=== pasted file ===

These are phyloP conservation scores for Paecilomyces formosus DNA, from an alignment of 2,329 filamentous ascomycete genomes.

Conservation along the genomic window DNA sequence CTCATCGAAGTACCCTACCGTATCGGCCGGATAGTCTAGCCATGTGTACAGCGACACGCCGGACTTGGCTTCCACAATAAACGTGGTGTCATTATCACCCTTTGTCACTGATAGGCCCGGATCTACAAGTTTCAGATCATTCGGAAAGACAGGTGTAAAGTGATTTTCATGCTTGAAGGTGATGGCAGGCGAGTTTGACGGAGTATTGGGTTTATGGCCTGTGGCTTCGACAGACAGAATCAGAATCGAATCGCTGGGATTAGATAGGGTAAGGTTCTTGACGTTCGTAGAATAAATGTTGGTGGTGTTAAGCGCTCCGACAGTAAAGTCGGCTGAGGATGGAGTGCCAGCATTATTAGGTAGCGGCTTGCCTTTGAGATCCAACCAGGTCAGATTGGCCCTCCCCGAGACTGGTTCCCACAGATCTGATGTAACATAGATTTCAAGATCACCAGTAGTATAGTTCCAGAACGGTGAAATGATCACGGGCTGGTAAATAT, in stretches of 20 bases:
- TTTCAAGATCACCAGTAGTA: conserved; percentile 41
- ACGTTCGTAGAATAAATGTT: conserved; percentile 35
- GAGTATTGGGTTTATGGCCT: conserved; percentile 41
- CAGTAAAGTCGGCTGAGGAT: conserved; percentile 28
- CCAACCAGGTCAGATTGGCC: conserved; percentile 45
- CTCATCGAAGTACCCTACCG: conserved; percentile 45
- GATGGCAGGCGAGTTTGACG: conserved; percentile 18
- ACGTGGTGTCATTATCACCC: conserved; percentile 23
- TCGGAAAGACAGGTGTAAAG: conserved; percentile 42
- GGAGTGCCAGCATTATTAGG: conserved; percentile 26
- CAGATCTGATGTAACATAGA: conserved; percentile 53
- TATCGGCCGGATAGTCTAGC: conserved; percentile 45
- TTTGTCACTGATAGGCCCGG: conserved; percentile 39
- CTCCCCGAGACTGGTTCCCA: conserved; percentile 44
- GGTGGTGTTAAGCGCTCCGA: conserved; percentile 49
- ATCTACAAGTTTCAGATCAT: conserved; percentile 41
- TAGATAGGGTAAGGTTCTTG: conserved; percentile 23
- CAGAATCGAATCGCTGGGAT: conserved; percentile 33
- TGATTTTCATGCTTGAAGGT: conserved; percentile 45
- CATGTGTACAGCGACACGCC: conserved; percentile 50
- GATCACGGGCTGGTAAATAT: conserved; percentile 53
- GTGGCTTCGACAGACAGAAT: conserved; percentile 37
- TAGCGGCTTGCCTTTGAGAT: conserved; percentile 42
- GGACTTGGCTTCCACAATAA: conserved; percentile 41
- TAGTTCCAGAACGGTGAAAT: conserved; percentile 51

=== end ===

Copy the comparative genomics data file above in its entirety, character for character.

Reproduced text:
These are phyloP conservation scores for Paecilomyces formosus DNA, from an alignment of 2,329 filamentous ascomycete genomes.

Conservation along the genomic window DNA sequence CTCATCGAAGTACCCTACCGTATCGGCCGGATAGTCTAGCCATGTGTACAGCGACACGCCGGACTTGGCTTCCACAATAAACGTGGTGTCATTATCACCCTTTGTCACTGATAGGCCCGGATCTACAAGTTTCAGATCATTCGGAAAGACAGGTGTAAAGTGATTTTCATGCTTGAAGGTGATGGCAGGCGAGTTTGACGGAGTATTGGGTTTATGGCCTGTGGCTTCGACAGACAGAATCAGAATCGAATCGCTGGGATTAGATAGGGTAAGGTTCTTGACGTTCGTAGAATAAATGTTGGTGGTGTTAAGCGCTCCGACAGTAAAGTCGGCTGAGGATGGAGTGCCAGCATTATTAGGTAGCGGCTTGCCTTTGAGATCCAACCAGGTCAGATTGGCCCTCCCCGAGACTGGTTCCCACAGATCTGATGTAACATAGATTTCAAGATCACCAGTAGTATAGTTCCAGAACGGTGAAATGATCACGGGCTGGTAAATAT, in stretches of 20 bases:
- TTTCAAGATCACCAGTAGTA: conserved; percentile 41
- ACGTTCGTAGAATAAATGTT: conserved; percentile 35
- GAGTATTGGGTTTATGGCCT: conserved; percentile 41
- CAGTAAAGTCGGCTGAGGAT: conserved; percentile 28
- CCAACCAGGTCAGATTGGCC: conserved; percentile 45
- CTCATCGAAGTACCCTACCG: conserved; percentile 45
- GATGGCAGGCGAGTTTGACG: conserved; percentile 18
- ACGTGGTGTCATTATCACCC: conserved; percentile 23
- TCGGAAAGACAGGTGTAAAG: conserved; percentile 42
- GGAGTGCCAGCATTATTAGG: conserved; percentile 26
- CAGATCTGATGTAACATAGA: conserved; percentile 53
- TATCGGCCGGATAGTCTAGC: conserved; percentile 45
- TTTGTCACTGATAGGCCCGG: conserved; percentile 39
- CTCCCCGAGACTGGTTCCCA: conserved; percentile 44
- GGTGGTGTTAAGCGCTCCGA: conserved; percentile 49
- ATCTACAAGTTTCAGATCAT: conserved; percentile 41
- TAGATAGGGTAAGGTTCTTG: conserved; percentile 23
- CAGAATCGAATCGCTGGGAT: conserved; percentile 33
- TGATTTTCATGCTTGAAGGT: conserved; percentile 45
- CATGTGTACAGCGACACGCC: conserved; percentile 50
- GATCACGGGCTGGTAAATAT: conserved; percentile 53
- GTGGCTTCGACAGACAGAAT: conserved; percentile 37
- TAGCGGCTTGCCTTTGAGAT: conserved; percentile 42
- GGACTTGGCTTCCACAATAA: conserved; percentile 41
- TAGTTCCAGAACGGTGAAAT: conserved; percentile 51